SANTA FE, N.M. — Don Dickens reached a peak on The Promontory at Yellowstone National Park, certain he would saunter down a few hundred feet and find the 40-pound chest of treasures that Santa Fe author and artifacts collector Forrest Fenn says he hid six years ago, somewhere in the Rocky Mountains.
What Dickens discovered, like thousands of other treasure hunters, was disappointment. The box wasn’t there.
Dickens, 44, said that, as he and a cousin descended the mountain that day in August, feeling dejected and disillusioned, they came to a conclusion: Fenn must have moved the treasure. But why?
Dickens’ cousin, Steve Riley, felt his chest begin to cramp. They were sure it was a heart attack. They later learned he had a severe digestive condition, one more aggravation to add to the day.
For most of the tens of thousands of people who have worked to solve a poem purportedly filled with clues to the treasure’s whereabouts, and have set out into the wilderness to find the trove, the hunt is a quirky family outing, a one-time adventure, an ongoing hobby or even a dedicated passion that gets them outdoors and “away from the humdrum of their daily regimens,” as Fenn put it in a recent email.
For some, however, chasing Fenn’s fortune — and fame — has become an obsession that has come with mounting travel costs and enormous health and safety risks.
Dickens, a truck driver from West Virginia, estimated he spent more than $10,000 on his trip to Yellowstone. He didn’t regret the expense, though he was rattled by Riley’s medical troubles, realizing the quest could have had a much darker ending for the pair than the shock of coming up empty-handed.
One man, 54-year-old Randy Bilyeu of Colorado, died on a search for what some estimates suggest could be $3 million worth of gold, jewels and other valuable artifacts.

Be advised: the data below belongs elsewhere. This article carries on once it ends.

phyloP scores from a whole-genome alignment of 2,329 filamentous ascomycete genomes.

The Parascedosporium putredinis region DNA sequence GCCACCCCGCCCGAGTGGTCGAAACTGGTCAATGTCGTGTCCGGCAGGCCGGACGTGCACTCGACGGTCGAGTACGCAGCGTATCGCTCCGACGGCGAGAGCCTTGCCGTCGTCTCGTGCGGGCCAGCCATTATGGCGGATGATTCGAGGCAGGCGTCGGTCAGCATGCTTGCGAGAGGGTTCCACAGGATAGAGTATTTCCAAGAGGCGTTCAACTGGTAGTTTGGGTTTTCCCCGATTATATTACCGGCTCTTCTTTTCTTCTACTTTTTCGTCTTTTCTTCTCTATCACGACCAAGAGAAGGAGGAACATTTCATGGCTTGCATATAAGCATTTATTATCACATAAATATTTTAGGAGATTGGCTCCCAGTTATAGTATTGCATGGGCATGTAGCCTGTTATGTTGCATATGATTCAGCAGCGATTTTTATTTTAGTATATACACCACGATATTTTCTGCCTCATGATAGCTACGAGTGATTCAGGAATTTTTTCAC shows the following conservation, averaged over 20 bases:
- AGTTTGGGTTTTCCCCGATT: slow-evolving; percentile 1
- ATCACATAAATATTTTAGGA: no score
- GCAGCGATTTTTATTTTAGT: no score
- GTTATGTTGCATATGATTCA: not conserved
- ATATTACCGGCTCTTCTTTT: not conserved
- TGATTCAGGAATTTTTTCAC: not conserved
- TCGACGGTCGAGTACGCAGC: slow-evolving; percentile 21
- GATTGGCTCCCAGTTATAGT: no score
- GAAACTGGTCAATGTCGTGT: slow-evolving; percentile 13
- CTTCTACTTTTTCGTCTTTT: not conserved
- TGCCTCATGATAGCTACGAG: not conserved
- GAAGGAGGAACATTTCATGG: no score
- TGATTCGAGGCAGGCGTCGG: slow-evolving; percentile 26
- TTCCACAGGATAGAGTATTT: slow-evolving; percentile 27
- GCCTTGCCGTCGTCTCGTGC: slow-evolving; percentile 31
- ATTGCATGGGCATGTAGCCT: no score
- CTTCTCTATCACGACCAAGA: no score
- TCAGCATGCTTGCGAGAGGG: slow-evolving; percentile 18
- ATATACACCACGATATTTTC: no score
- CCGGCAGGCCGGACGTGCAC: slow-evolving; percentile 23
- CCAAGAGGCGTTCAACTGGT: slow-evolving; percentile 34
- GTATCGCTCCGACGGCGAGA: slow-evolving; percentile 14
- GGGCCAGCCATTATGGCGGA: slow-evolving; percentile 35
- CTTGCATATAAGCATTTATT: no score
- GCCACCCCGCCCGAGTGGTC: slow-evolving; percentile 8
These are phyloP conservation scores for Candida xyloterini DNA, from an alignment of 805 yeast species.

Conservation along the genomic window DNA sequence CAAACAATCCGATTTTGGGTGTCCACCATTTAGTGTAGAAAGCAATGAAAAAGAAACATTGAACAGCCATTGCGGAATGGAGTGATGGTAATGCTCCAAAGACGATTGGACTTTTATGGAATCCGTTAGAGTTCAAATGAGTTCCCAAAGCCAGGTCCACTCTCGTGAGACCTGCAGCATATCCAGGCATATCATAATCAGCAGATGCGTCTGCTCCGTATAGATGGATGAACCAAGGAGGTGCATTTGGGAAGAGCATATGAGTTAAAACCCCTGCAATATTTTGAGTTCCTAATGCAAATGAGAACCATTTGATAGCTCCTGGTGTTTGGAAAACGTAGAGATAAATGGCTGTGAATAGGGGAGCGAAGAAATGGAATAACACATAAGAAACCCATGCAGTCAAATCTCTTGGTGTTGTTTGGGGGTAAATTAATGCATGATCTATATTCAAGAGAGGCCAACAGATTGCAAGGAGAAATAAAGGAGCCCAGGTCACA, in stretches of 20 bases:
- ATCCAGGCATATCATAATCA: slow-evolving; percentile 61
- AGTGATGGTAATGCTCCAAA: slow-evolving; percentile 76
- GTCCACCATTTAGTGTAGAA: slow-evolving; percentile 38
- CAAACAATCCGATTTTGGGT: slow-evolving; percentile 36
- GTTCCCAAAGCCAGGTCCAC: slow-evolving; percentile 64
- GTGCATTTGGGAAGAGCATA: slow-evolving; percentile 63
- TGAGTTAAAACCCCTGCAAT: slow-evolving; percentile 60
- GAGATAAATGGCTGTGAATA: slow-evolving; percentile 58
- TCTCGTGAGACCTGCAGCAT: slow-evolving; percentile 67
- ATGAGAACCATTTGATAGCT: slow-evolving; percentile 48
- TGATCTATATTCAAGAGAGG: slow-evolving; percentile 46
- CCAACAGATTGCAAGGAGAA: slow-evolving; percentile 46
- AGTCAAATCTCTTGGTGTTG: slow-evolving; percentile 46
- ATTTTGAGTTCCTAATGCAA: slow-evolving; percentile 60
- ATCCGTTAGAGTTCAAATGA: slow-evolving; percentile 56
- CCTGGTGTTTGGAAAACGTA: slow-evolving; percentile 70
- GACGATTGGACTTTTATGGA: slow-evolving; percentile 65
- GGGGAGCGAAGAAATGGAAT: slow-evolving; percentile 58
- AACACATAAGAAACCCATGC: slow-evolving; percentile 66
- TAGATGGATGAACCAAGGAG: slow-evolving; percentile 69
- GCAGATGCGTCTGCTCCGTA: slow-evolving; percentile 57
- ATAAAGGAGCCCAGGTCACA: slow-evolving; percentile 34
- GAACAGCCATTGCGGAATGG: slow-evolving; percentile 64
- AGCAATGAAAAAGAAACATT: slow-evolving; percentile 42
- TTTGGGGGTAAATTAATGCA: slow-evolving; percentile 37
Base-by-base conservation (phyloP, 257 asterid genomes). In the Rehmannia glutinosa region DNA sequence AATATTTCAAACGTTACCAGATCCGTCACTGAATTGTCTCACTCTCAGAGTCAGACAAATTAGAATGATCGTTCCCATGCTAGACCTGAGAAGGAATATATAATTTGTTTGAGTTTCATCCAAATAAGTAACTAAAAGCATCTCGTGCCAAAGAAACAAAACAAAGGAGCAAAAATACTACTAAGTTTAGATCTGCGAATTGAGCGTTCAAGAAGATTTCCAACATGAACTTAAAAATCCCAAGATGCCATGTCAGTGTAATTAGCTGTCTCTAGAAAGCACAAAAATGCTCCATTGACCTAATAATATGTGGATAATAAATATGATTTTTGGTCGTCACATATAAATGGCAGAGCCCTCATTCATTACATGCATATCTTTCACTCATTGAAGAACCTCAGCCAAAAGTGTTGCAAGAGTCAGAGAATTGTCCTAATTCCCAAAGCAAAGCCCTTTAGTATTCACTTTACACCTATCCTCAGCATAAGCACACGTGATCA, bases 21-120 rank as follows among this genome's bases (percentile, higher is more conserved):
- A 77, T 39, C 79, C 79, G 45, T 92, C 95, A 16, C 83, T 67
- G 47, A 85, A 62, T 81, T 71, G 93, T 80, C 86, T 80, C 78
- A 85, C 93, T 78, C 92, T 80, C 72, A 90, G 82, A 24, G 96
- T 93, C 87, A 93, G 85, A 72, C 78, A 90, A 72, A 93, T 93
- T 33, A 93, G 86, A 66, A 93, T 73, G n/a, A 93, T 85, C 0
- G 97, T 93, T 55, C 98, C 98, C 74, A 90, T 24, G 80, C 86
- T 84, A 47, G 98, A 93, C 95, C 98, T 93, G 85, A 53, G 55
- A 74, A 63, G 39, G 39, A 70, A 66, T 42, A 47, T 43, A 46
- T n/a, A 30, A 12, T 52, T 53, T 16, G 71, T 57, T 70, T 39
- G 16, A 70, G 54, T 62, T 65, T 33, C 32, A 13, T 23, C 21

So far, no one has come forward with the treasure in hand, and some are beginning to wonder if it’s really out there. But since the hunt began in 2010, it has brought international fame to 86-year-old Fenn, a decorated Vietnam War fighter pilot, art dealer and amateur archaeologist with a complicated reputation in the world of antiquities.
He has appeared in national publications and on a TV series. His large fan base regularly inundates him with letters and emails. One of his favorites is from an 8-year-old girl, who wrote, “Mr. Fenn, if I find the treasure do I have to share it with my brother?”
Dozens of search enthusiasts gathered in Santa Fe in June for a Fennboree to honor him and share stories of what some call a life-changing journey.
Over the years, Fenn has regularly corresponded with fans, but he recently announced that, on doctor’s orders, he would be scaling back on blog posts, emails and other activities related to the search. The statement drew a host of messages from well-wishers.
“After addressing 100 or more emails a day for several years my circulation is finally making demands on my body,” he told The New Mexican in an email. “My 86 years on this planet also are making themselves heard.”